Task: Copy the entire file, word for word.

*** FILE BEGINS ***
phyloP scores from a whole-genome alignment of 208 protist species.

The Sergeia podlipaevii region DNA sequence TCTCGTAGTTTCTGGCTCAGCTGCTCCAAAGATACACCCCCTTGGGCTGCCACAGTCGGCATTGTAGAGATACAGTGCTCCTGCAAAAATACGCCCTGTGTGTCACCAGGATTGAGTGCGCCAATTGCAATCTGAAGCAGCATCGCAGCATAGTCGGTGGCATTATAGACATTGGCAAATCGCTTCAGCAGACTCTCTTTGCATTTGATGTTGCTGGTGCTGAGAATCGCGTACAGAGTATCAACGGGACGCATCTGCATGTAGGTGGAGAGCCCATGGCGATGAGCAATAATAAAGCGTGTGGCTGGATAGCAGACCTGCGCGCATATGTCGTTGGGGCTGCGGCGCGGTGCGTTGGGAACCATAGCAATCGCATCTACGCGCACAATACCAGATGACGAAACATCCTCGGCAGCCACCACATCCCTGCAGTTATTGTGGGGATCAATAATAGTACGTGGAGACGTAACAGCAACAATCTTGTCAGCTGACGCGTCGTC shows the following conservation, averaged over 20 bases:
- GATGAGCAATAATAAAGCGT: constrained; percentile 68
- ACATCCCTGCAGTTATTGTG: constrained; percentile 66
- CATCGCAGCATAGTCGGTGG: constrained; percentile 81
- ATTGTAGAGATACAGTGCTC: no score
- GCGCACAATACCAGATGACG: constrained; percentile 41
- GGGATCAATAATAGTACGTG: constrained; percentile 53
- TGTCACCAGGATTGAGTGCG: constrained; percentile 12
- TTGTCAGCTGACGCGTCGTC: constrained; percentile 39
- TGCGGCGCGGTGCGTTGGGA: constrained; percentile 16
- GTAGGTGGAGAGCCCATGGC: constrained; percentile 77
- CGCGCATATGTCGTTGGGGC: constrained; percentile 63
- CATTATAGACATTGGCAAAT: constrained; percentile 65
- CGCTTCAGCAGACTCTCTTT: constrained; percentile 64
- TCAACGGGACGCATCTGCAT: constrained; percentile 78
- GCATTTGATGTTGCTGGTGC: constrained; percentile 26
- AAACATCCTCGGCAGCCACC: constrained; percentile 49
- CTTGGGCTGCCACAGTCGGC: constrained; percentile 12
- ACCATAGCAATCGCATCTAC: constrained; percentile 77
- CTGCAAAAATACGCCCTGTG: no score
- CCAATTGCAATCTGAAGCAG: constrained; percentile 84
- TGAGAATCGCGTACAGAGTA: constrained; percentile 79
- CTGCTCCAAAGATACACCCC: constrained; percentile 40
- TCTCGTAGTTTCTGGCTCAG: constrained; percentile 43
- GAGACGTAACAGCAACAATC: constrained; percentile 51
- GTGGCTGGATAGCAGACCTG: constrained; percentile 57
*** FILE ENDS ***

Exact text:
phyloP scores from a whole-genome alignment of 208 protist species.

The Sergeia podlipaevii region DNA sequence TCTCGTAGTTTCTGGCTCAGCTGCTCCAAAGATACACCCCCTTGGGCTGCCACAGTCGGCATTGTAGAGATACAGTGCTCCTGCAAAAATACGCCCTGTGTGTCACCAGGATTGAGTGCGCCAATTGCAATCTGAAGCAGCATCGCAGCATAGTCGGTGGCATTATAGACATTGGCAAATCGCTTCAGCAGACTCTCTTTGCATTTGATGTTGCTGGTGCTGAGAATCGCGTACAGAGTATCAACGGGACGCATCTGCATGTAGGTGGAGAGCCCATGGCGATGAGCAATAATAAAGCGTGTGGCTGGATAGCAGACCTGCGCGCATATGTCGTTGGGGCTGCGGCGCGGTGCGTTGGGAACCATAGCAATCGCATCTACGCGCACAATACCAGATGACGAAACATCCTCGGCAGCCACCACATCCCTGCAGTTATTGTGGGGATCAATAATAGTACGTGGAGACGTAACAGCAACAATCTTGTCAGCTGACGCGTCGTC shows the following conservation, averaged over 20 bases:
- GATGAGCAATAATAAAGCGT: constrained; percentile 68
- ACATCCCTGCAGTTATTGTG: constrained; percentile 66
- CATCGCAGCATAGTCGGTGG: constrained; percentile 81
- ATTGTAGAGATACAGTGCTC: no score
- GCGCACAATACCAGATGACG: constrained; percentile 41
- GGGATCAATAATAGTACGTG: constrained; percentile 53
- TGTCACCAGGATTGAGTGCG: constrained; percentile 12
- TTGTCAGCTGACGCGTCGTC: constrained; percentile 39
- TGCGGCGCGGTGCGTTGGGA: constrained; percentile 16
- GTAGGTGGAGAGCCCATGGC: constrained; percentile 77
- CGCGCATATGTCGTTGGGGC: constrained; percentile 63
- CATTATAGACATTGGCAAAT: constrained; percentile 65
- CGCTTCAGCAGACTCTCTTT: constrained; percentile 64
- TCAACGGGACGCATCTGCAT: constrained; percentile 78
- GCATTTGATGTTGCTGGTGC: constrained; percentile 26
- AAACATCCTCGGCAGCCACC: constrained; percentile 49
- CTTGGGCTGCCACAGTCGGC: constrained; percentile 12
- ACCATAGCAATCGCATCTAC: constrained; percentile 77
- CTGCAAAAATACGCCCTGTG: no score
- CCAATTGCAATCTGAAGCAG: constrained; percentile 84
- TGAGAATCGCGTACAGAGTA: constrained; percentile 79
- CTGCTCCAAAGATACACCCC: constrained; percentile 40
- TCTCGTAGTTTCTGGCTCAG: constrained; percentile 43
- GAGACGTAACAGCAACAATC: constrained; percentile 51
- GTGGCTGGATAGCAGACCTG: constrained; percentile 57